Signor, Department of Comparative Biomedicine and Food Science, Legnaro, Italy
Since 2008, many vets from Europe and America have joined the International Veterinary Renal Pathology Service and the European Veterinary Renal Pathology Service. The two services have been created to provide information and instruments to improve health care for dogs and cats affected by renal diseases. Also, they supply a wide information network that helps clinicians to take decisions over pets, to send samples to laboratories, to have shipment time shortened and to have an efficient schedule time that provides reports in a short time. Specific goals of this service were established a priori such as improvement of diagnostic process and outcomes of pets affected by renal diseases and the main purpose was to describe guidelines for histologic, ultrastructural, and immunofluorescence examinations of renal tissue. When performing a renal biopsy few criteria should be encountered. First, the biopsy should be considered as a procedure to improve therapy and the biopsy itself should be done safely. The tissue sample should be evaluated by expert and specialized nephropathologists to get the most informative description using all the methods required to characterize the pathological changes. The required methods for renal biopsy evaluation include special staining protocols for light microscopic (LM) evaluation, as well as for transmission electron microscopic (TEM), and immunofluorescence evaluations (IF). Generally, two techniques for sampling are considered: 1) needle core biopsy, 2) wedge biopsy. Needle biopsies can be obtained performing by laparoscopy, celiotomy, manual palpation, and ultrasound-guided needle biopsy techniques. The latter is commonly performed and generally with satisfying results.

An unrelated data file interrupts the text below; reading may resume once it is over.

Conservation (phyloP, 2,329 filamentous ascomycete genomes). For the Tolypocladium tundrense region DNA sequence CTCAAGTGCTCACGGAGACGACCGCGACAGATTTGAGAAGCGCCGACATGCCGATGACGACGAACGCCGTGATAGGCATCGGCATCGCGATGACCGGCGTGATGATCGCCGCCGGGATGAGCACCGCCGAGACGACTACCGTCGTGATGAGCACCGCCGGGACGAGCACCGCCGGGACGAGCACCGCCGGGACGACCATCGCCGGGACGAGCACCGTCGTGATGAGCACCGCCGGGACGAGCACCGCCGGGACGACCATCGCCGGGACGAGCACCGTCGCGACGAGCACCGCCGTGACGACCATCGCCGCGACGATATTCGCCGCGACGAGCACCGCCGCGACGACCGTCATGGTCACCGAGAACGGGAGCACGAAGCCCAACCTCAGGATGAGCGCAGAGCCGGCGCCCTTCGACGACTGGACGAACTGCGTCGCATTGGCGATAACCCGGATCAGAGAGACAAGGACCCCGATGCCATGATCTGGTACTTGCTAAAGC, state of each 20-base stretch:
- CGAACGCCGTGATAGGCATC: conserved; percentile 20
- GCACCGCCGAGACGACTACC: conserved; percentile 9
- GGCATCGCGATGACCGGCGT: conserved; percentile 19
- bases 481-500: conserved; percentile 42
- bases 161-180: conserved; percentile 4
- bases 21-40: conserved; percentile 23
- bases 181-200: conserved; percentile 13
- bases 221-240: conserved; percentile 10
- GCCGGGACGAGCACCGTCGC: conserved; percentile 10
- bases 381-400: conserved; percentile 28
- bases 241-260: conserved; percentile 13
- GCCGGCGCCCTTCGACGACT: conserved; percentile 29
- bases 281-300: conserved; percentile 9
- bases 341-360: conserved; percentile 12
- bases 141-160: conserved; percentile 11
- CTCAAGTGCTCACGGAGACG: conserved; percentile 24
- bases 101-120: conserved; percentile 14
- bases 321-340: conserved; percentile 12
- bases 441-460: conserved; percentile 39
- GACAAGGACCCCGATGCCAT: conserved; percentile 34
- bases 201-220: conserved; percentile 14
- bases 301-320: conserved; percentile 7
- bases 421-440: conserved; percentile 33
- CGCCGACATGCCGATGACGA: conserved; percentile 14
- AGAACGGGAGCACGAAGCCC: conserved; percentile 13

Nephropathology is a quite unique specialization in anatomic pathology and a complete set of analysis comprising LM, IF, and TEM should be always considered. Samples for LM and TEM needs to be placed in formalin and glutaraldehyde, respectively. Whereas, samples for IF need to be stored in the transport solution (Michel’s transport media) and dispatched within 48 hours.